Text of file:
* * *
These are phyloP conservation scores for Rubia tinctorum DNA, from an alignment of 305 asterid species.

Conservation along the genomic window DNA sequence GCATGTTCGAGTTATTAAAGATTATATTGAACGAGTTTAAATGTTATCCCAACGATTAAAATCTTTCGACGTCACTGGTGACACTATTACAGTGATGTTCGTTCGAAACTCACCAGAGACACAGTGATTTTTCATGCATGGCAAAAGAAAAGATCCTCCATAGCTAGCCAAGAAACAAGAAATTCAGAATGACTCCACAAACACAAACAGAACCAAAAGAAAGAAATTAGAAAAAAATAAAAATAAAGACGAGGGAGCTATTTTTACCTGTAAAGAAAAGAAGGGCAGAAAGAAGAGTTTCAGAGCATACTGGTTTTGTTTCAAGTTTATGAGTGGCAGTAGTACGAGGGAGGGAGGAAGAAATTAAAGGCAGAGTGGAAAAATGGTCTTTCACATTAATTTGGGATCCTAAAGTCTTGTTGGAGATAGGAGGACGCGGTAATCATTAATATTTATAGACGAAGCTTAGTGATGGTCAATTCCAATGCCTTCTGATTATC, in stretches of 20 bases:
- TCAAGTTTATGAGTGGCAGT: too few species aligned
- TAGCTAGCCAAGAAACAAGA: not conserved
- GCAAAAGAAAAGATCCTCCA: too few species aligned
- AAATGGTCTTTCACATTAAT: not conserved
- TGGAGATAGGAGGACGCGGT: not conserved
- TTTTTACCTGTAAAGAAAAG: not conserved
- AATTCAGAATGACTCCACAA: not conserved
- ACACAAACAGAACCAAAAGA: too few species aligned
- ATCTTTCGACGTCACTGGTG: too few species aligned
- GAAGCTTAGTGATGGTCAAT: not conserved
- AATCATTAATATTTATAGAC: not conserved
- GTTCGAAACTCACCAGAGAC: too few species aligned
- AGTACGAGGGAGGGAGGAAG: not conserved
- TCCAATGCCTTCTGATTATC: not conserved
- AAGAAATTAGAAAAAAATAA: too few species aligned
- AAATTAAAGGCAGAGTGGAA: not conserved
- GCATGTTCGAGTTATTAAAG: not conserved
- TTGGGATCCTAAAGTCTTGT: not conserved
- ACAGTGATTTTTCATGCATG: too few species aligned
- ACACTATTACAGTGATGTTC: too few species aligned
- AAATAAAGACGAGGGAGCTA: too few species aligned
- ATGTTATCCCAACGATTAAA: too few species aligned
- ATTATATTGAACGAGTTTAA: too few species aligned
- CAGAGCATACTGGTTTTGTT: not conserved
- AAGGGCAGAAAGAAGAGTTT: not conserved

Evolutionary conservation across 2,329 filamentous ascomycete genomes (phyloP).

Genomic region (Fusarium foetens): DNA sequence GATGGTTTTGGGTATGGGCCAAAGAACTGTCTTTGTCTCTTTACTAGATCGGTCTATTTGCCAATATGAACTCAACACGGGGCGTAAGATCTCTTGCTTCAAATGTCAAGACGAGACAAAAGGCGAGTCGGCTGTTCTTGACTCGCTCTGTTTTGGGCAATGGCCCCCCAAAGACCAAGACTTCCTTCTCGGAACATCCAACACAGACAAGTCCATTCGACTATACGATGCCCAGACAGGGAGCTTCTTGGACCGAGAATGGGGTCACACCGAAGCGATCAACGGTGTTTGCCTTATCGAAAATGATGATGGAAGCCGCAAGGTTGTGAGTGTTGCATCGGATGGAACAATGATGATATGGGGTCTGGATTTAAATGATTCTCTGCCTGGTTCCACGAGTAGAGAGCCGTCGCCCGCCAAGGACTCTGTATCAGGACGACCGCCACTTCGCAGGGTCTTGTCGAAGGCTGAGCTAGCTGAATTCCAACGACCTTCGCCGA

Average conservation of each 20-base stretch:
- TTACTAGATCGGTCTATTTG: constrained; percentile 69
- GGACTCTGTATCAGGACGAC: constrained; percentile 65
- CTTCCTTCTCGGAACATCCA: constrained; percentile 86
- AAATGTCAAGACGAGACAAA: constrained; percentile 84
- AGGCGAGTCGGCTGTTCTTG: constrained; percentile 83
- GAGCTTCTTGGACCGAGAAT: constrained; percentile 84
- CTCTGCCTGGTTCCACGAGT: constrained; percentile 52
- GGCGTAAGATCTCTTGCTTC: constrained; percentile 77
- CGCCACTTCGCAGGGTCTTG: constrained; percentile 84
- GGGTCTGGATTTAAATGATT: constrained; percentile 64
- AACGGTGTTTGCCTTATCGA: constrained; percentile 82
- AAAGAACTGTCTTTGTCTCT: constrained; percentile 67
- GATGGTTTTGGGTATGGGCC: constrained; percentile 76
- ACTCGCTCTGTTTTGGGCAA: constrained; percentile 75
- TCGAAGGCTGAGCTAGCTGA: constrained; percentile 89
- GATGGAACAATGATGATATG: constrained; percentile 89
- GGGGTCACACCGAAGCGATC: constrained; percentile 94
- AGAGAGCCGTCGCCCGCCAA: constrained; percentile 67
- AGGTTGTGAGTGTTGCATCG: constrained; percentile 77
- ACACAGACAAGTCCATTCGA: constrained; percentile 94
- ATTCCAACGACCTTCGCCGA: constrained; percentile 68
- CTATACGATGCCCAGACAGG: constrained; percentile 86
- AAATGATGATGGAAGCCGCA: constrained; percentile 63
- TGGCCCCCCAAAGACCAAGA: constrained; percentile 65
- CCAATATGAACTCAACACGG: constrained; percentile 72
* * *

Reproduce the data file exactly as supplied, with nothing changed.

These are phyloP conservation scores for Rubia tinctorum DNA, from an alignment of 305 asterid species.

Conservation along the genomic window DNA sequence GCATGTTCGAGTTATTAAAGATTATATTGAACGAGTTTAAATGTTATCCCAACGATTAAAATCTTTCGACGTCACTGGTGACACTATTACAGTGATGTTCGTTCGAAACTCACCAGAGACACAGTGATTTTTCATGCATGGCAAAAGAAAAGATCCTCCATAGCTAGCCAAGAAACAAGAAATTCAGAATGACTCCACAAACACAAACAGAACCAAAAGAAAGAAATTAGAAAAAAATAAAAATAAAGACGAGGGAGCTATTTTTACCTGTAAAGAAAAGAAGGGCAGAAAGAAGAGTTTCAGAGCATACTGGTTTTGTTTCAAGTTTATGAGTGGCAGTAGTACGAGGGAGGGAGGAAGAAATTAAAGGCAGAGTGGAAAAATGGTCTTTCACATTAATTTGGGATCCTAAAGTCTTGTTGGAGATAGGAGGACGCGGTAATCATTAATATTTATAGACGAAGCTTAGTGATGGTCAATTCCAATGCCTTCTGATTATC, in stretches of 20 bases:
- TCAAGTTTATGAGTGGCAGT: too few species aligned
- TAGCTAGCCAAGAAACAAGA: not conserved
- GCAAAAGAAAAGATCCTCCA: too few species aligned
- AAATGGTCTTTCACATTAAT: not conserved
- TGGAGATAGGAGGACGCGGT: not conserved
- TTTTTACCTGTAAAGAAAAG: not conserved
- AATTCAGAATGACTCCACAA: not conserved
- ACACAAACAGAACCAAAAGA: too few species aligned
- ATCTTTCGACGTCACTGGTG: too few species aligned
- GAAGCTTAGTGATGGTCAAT: not conserved
- AATCATTAATATTTATAGAC: not conserved
- GTTCGAAACTCACCAGAGAC: too few species aligned
- AGTACGAGGGAGGGAGGAAG: not conserved
- TCCAATGCCTTCTGATTATC: not conserved
- AAGAAATTAGAAAAAAATAA: too few species aligned
- AAATTAAAGGCAGAGTGGAA: not conserved
- GCATGTTCGAGTTATTAAAG: not conserved
- TTGGGATCCTAAAGTCTTGT: not conserved
- ACAGTGATTTTTCATGCATG: too few species aligned
- ACACTATTACAGTGATGTTC: too few species aligned
- AAATAAAGACGAGGGAGCTA: too few species aligned
- ATGTTATCCCAACGATTAAA: too few species aligned
- ATTATATTGAACGAGTTTAA: too few species aligned
- CAGAGCATACTGGTTTTGTT: not conserved
- AAGGGCAGAAAGAAGAGTTT: not conserved

Evolutionary conservation across 2,329 filamentous ascomycete genomes (phyloP).

Genomic region (Fusarium foetens): DNA sequence GATGGTTTTGGGTATGGGCCAAAGAACTGTCTTTGTCTCTTTACTAGATCGGTCTATTTGCCAATATGAACTCAACACGGGGCGTAAGATCTCTTGCTTCAAATGTCAAGACGAGACAAAAGGCGAGTCGGCTGTTCTTGACTCGCTCTGTTTTGGGCAATGGCCCCCCAAAGACCAAGACTTCCTTCTCGGAACATCCAACACAGACAAGTCCATTCGACTATACGATGCCCAGACAGGGAGCTTCTTGGACCGAGAATGGGGTCACACCGAAGCGATCAACGGTGTTTGCCTTATCGAAAATGATGATGGAAGCCGCAAGGTTGTGAGTGTTGCATCGGATGGAACAATGATGATATGGGGTCTGGATTTAAATGATTCTCTGCCTGGTTCCACGAGTAGAGAGCCGTCGCCCGCCAAGGACTCTGTATCAGGACGACCGCCACTTCGCAGGGTCTTGTCGAAGGCTGAGCTAGCTGAATTCCAACGACCTTCGCCGA

Average conservation of each 20-base stretch:
- TTACTAGATCGGTCTATTTG: constrained; percentile 69
- GGACTCTGTATCAGGACGAC: constrained; percentile 65
- CTTCCTTCTCGGAACATCCA: constrained; percentile 86
- AAATGTCAAGACGAGACAAA: constrained; percentile 84
- AGGCGAGTCGGCTGTTCTTG: constrained; percentile 83
- GAGCTTCTTGGACCGAGAAT: constrained; percentile 84
- CTCTGCCTGGTTCCACGAGT: constrained; percentile 52
- GGCGTAAGATCTCTTGCTTC: constrained; percentile 77
- CGCCACTTCGCAGGGTCTTG: constrained; percentile 84
- GGGTCTGGATTTAAATGATT: constrained; percentile 64
- AACGGTGTTTGCCTTATCGA: constrained; percentile 82
- AAAGAACTGTCTTTGTCTCT: constrained; percentile 67
- GATGGTTTTGGGTATGGGCC: constrained; percentile 76
- ACTCGCTCTGTTTTGGGCAA: constrained; percentile 75
- TCGAAGGCTGAGCTAGCTGA: constrained; percentile 89
- GATGGAACAATGATGATATG: constrained; percentile 89
- GGGGTCACACCGAAGCGATC: constrained; percentile 94
- AGAGAGCCGTCGCCCGCCAA: constrained; percentile 67
- AGGTTGTGAGTGTTGCATCG: constrained; percentile 77
- ACACAGACAAGTCCATTCGA: constrained; percentile 94
- ATTCCAACGACCTTCGCCGA: constrained; percentile 68
- CTATACGATGCCCAGACAGG: constrained; percentile 86
- AAATGATGATGGAAGCCGCA: constrained; percentile 63
- TGGCCCCCCAAAGACCAAGA: constrained; percentile 65
- CCAATATGAACTCAACACGG: constrained; percentile 72